that can damage your lawn - we trap them all. Our professional pest management of wildlife and animals can solve all of your Schenectady and Saratoga Springs
critter removal needs. Our specialty is removal of animals in homes such as raccoons in the attic or squirrels in the attic. If you need Schenectady and Saratoga Springs pigeon control, Canada geese or other bird removal, we can help. We are experts with
skunk problems, digging animals such as armadillos, & groundhogs, and we offer New York dead animal removal. We trap mice and voles. We do home repairs, animal prevention,
and removal of critters from the attic, ceiling, basement, animal in the wall, and any part of a building. Give us a call at 518-300-4992 for a price quote and more information.
Remember, we at Dunbar Pest Control run a wildlife removal company, and charge for our services. If you are searching for help with a dog or cat issue,
you need to call your local Rensselaer County animal control or SPCA. They can assist you with problems such as a dangerous dog, stray cats, lost pets,
etc. There is no free service in Rensselaer County that provides assistance with wild animals.
Rensselaer County Animal Services, NY:
Schenectady and Saratoga Springs Wildlife Tip:
What time does a raccoon get out to search for food -There is no specific time a raccoon goes out and looks for food. These animals are nocturnal, so they will probably be most active at dusk. This isn't always true, however. Because an attic is continually dark, it's not uncommon for a racoon in the home to be active all day long. They do most of their foraging at night, but if you always dump our fresh pet food during the day, don't be surprised to see the racoon raiding the dish. As opportunistic feeders, racoons will change their habits to mirror ours. They remember when we put out our garbage, and they know where we leave our compost. Just because they are nocturnal doesn't mean they will only be out and about at night. If you wondering when a raccoon will leave so you can go looking for its babies, the best bet is to attach a cage trap to the racoon's exit hole and then scare the animal into it by entering the attic. Now you've captured the adult and are free to look for the litter. If you do manage to find the babies while the adult is out, you can use them to lure her into the cage trap out in the yard.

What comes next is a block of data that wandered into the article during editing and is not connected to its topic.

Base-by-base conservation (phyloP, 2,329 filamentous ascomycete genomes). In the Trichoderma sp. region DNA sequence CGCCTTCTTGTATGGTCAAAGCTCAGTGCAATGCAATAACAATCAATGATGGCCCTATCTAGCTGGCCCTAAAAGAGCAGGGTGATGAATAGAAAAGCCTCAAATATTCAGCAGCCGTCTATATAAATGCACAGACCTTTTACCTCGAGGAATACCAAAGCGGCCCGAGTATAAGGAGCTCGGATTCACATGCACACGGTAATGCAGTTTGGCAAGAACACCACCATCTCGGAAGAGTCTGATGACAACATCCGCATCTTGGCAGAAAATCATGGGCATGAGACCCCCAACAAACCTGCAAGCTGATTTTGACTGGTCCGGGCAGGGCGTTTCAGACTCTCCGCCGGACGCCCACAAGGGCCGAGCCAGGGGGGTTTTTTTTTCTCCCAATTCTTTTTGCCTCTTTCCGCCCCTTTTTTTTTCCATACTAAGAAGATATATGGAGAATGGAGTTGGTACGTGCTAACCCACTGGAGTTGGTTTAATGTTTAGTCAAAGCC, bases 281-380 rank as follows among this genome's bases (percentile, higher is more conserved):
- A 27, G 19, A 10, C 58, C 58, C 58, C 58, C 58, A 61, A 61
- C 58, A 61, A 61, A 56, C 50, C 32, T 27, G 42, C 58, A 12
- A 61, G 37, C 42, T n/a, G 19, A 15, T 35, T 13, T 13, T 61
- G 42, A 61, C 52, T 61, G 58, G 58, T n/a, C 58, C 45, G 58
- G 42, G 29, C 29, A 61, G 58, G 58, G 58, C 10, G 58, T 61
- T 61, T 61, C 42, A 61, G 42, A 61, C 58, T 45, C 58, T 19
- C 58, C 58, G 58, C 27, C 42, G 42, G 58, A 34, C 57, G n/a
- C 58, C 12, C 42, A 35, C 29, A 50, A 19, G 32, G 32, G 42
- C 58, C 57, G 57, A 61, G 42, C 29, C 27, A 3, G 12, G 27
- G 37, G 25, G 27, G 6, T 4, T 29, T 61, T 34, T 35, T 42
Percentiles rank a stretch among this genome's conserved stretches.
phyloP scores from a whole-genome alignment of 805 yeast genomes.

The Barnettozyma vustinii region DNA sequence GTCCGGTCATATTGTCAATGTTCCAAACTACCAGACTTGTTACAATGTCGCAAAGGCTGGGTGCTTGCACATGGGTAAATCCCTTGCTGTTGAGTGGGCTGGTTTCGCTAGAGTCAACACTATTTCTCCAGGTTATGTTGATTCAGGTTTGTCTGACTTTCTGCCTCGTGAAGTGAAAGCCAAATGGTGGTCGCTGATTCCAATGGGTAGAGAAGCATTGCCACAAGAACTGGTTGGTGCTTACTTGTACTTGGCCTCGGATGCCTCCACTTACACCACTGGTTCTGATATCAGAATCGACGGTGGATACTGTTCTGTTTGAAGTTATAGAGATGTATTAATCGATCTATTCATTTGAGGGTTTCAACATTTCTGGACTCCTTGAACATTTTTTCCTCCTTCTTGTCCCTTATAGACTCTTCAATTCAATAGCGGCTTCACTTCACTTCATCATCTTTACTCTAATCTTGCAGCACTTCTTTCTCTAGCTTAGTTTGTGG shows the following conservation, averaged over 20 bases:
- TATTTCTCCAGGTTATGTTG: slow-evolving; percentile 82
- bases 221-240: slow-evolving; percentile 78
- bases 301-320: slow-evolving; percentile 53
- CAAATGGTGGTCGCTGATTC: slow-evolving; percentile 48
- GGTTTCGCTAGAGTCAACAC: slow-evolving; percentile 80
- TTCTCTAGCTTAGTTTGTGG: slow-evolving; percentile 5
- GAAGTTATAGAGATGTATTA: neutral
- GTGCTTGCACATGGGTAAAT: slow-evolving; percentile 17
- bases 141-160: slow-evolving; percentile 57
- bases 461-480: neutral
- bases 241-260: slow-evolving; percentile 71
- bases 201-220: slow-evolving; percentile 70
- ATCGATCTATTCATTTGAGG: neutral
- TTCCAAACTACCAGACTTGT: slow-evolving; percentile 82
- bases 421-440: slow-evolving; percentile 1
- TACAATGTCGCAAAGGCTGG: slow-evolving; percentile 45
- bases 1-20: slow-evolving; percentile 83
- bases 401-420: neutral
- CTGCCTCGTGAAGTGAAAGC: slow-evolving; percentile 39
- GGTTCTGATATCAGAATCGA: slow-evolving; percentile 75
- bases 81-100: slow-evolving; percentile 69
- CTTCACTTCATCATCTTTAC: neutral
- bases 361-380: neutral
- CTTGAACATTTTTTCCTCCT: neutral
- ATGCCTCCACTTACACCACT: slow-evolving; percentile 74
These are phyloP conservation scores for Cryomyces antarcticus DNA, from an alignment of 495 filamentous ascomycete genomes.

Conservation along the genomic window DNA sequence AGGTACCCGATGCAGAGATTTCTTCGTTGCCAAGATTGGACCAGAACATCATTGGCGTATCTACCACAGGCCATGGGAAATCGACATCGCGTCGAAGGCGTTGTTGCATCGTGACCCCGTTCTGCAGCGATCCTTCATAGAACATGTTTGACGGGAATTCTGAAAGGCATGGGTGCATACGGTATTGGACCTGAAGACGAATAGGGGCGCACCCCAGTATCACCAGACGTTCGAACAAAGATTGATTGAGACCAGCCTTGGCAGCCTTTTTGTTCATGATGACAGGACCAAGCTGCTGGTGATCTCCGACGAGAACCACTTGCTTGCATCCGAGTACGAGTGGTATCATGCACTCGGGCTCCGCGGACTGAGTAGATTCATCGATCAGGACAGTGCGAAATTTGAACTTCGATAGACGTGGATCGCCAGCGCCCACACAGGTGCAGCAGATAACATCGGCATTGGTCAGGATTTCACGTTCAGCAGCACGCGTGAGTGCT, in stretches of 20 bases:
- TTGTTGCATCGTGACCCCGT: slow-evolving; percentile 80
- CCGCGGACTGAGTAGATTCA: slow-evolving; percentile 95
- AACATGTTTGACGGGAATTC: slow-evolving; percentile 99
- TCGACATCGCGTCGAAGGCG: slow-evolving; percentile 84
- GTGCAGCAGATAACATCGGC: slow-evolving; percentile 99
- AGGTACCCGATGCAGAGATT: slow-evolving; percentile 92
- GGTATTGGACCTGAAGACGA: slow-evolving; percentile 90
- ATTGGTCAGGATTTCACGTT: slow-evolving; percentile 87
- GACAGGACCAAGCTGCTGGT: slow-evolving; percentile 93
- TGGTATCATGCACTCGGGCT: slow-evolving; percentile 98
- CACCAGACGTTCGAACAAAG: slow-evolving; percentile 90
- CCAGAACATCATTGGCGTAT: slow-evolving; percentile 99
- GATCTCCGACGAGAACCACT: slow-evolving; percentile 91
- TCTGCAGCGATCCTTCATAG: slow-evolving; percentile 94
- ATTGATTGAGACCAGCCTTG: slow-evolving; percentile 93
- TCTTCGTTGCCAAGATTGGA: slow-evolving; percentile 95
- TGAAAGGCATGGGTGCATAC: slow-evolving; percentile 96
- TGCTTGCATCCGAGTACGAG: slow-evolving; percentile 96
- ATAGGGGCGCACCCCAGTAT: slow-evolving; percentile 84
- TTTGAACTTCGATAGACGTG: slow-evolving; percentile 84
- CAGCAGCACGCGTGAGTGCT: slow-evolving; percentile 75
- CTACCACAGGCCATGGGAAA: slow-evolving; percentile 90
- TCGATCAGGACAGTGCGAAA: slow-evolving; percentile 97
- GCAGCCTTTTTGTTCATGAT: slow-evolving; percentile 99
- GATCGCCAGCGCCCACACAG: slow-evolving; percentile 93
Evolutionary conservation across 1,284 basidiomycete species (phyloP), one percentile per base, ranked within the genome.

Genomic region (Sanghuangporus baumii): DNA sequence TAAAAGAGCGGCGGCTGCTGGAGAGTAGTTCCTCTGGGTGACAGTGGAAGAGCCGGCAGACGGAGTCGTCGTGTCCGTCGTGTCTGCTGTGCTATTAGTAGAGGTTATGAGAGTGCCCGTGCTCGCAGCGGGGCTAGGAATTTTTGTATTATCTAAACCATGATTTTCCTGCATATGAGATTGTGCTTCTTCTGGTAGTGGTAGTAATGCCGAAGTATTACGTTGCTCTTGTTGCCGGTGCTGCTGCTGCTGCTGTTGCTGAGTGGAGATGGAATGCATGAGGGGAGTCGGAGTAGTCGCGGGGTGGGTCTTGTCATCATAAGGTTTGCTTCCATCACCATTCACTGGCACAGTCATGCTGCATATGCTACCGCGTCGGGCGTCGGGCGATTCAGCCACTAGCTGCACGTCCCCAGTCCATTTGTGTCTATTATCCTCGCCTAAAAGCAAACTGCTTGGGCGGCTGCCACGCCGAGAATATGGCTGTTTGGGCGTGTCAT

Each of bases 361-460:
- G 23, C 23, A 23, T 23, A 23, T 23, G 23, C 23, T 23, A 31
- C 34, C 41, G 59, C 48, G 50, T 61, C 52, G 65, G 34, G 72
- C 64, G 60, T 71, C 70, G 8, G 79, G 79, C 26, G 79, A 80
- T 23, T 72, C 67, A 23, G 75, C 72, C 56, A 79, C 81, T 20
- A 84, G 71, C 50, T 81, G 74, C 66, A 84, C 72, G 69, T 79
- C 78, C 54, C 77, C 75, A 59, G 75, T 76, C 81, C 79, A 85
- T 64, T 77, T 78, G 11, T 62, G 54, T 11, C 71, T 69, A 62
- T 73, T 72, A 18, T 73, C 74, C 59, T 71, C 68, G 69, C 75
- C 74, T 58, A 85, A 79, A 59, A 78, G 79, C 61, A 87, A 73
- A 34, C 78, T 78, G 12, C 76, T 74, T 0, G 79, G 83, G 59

Schenectady and Saratoga Springs, NY Animal News Clip:
Forum addresses impact of sprawl on wild places
Schenectady - What does the future hold for wild things and wildlife habitat in New York? If you could look 25 years into the future, what would New York look like? With more and more people seeking a place with a good view, with more homes being built in squirrel and skunk yards and in other fragile environments, can we expect the decline of more species and greater conflicts between animals and humans in the future? These and other concerns were brought to the forefront during a three-day forum that included biologists, scientists, outdoor writers and a collection of green organizations at the Eagle Mountain House in Schenectady last weekend.